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Digital Theses Archive

 

Tesi etd-08282019-113803

Type of thesis
Dottorato
Author
MESSA, ALESSANDRO
URN
etd-08282019-113803
Title
Optical Wireless: an emerging solution for next-generation communications.
Scientific disciplinary sector
ING-INF/03
Course
INGEGNERIA - Ph.D. Programme in Emerging Digital Technologies (EDT)
Committee
Presidente Prof. CIARAMELLA, ERNESTO
Membro Prof. BOFFI, PIERPAOLO
Membro Dott. SCARADOZZI, DAVID
Tutor COSSU, GIULIO
Membro Prof. CONTESTABILE, GIAMPIERO
Keywords
  • Data Center Network
  • DMT
  • Free Space Optics
  • High Energy Physics
  • LED
  • MIMO
  • Optical Wireless Communication
  • photodiode
  • VCSEL
  • Visible Light Communication
  • WDM
Exam session start date
;
Availability
completa
Abstract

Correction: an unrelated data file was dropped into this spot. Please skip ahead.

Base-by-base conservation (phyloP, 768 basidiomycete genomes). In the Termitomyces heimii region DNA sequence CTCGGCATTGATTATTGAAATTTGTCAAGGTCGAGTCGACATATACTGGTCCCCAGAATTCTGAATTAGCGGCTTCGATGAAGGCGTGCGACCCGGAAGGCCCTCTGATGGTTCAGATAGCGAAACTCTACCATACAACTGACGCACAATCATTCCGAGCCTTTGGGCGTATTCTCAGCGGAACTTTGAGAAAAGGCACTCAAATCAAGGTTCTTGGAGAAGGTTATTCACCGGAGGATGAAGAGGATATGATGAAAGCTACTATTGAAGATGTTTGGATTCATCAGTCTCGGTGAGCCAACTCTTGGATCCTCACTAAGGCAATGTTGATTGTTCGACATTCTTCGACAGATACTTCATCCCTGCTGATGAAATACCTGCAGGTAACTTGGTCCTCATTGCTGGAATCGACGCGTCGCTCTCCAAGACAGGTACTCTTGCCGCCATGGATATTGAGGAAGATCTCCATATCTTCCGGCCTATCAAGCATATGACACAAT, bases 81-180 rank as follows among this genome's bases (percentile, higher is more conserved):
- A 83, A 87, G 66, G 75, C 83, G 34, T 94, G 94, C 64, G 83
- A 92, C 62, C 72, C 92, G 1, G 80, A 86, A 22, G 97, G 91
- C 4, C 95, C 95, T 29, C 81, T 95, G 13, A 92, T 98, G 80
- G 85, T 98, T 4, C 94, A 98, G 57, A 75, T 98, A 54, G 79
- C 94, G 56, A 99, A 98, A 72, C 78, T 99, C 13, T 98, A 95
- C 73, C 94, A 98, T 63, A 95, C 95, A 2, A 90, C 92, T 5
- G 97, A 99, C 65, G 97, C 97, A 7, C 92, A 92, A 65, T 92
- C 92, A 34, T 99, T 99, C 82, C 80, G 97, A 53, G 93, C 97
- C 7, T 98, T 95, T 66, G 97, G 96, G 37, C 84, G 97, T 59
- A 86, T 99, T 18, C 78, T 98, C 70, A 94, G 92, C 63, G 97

The new millennium that we are facing is characterized by profound technological and social transformations dictated by a disruptive digital revolution. In this scenario, the telecommunications industry plays a pivotal role in providing the infrastructure for increasingly greedy data services. The main objective of the next generation of communication is to reach everyone everywhere by offering broadband transmission channels. For this reason, wireless devices have spread rapidly, becoming an essential component for the society of the future. Typically, the term “wireless” is associated with RF communication systems both for historical and commercial pervasiveness reasons. But, despite the enormous success, this technology comes up against its biggest limit: “The Spectrum Crunch”. A finite natural resource like the RF spectrum is not able to sustain an exponential demand of frequency allocation, in fact, governments around the world and the International Telecommunication Union (ITU) are constantly engaged in finding new solutions.<br>Optical Wireless Communication (OWC) is an emerging solution to these problems. The OWC systems exploit optical radiation as a carrier for signal transmission in free space. The wide spectrum (ranging from Infra-Red (IR) to Ultra-Violet (UV) wavelength) free of licenses, the potential for high transmission capacity and low costs make this technology extremely interesting for the scientific community. In the last decades, the OWC has managed to obtain different spaces in the communications sector, proving to be a complementary technology to RF, especially in those applications where RF communications are disadvantaged (interference, security, propagation difficulties, etc.). Furthermore, the diffusion of solid-state lighting systems has been the main driver for the development of VLC (OWC using the visible spectrum), thanks to the Light Emitting Diode (LED) ability of a faster switching compared with conventional lighting. All these conditions have shifted the interest also outside the academy. In2003 the Visible Light Communication Consortium (VLCC) was founded and in 2014became Visible Light Communication Association (VLCA) [1]. Currently, the OWC is at the verge of maturity, in April 2019 the Institute of Electrical and Electronic Engineers (IEEE) 802.15.7 standard on Short-Range OWC has been published and IEEE802.15.13 is in developing phase.<br>In such a dynamic and complex context full of application scenarios, the author intends to present in this manuscript his personal contributions made during the PhD. Presenting cutting-edge applications for next-generation communications. The thesis is organized as follows:<br><br>Chapter 1 introduces the basics of OWC systems, providing a general overview of the system architectures, analyzing their various opto-electronic components and functional blocks, modeling the transmission channel and the related noise sources. Finally, the main modulation formats used in this manuscript are described.<br><br>Chapter 2 describes the realization and experimental results of an IR optical connection for indoor applications. The proposed Non-directed (Nd-)Line-of-Sight (LOS)OWC system exploits an Orthogonal Frequency-Division Multiplexing (OFDM) modulation technique in combination with an analog equalization in order to achieve a real time 230 Mbit/s transmission.<br><br>Chapter 3 reports all the experimental demonstrations and milestones of our High Throughput OWC systems developed for Data Center applications. The chapter presents three OWC systems with different bit rates (10 Gbit/s, 24 Gbit/s, 40 Gbit/s), analyzing the tolerance to misalignment and highlighting how active alignment is not essential whether there is an adequate mechanical precision.<br><br>Chapter 4 reports the peculiar OWC application for High Energy Physics (HEP). The results obtained quantify for the first time the opto-electronic components tolerance to a high-energy proton beam irradiation and they outline the way for the next design choices.<br><br>Chapter 5 illustrates the work initiated at Vienna University of Technology and finished at Sant’Anna School of Advanced Studies by the author. The carried out research reports, for the first time, a novel VLC WDM system using a single Triple Junction (TJ) photodiode (PD) in combination with a MIMO post-processing.<br><br>Chapter 6 summarizes the author’s contributions in this work and it put the obtained results in perspective with respect to the challenges of the future of next generation communication technologies.
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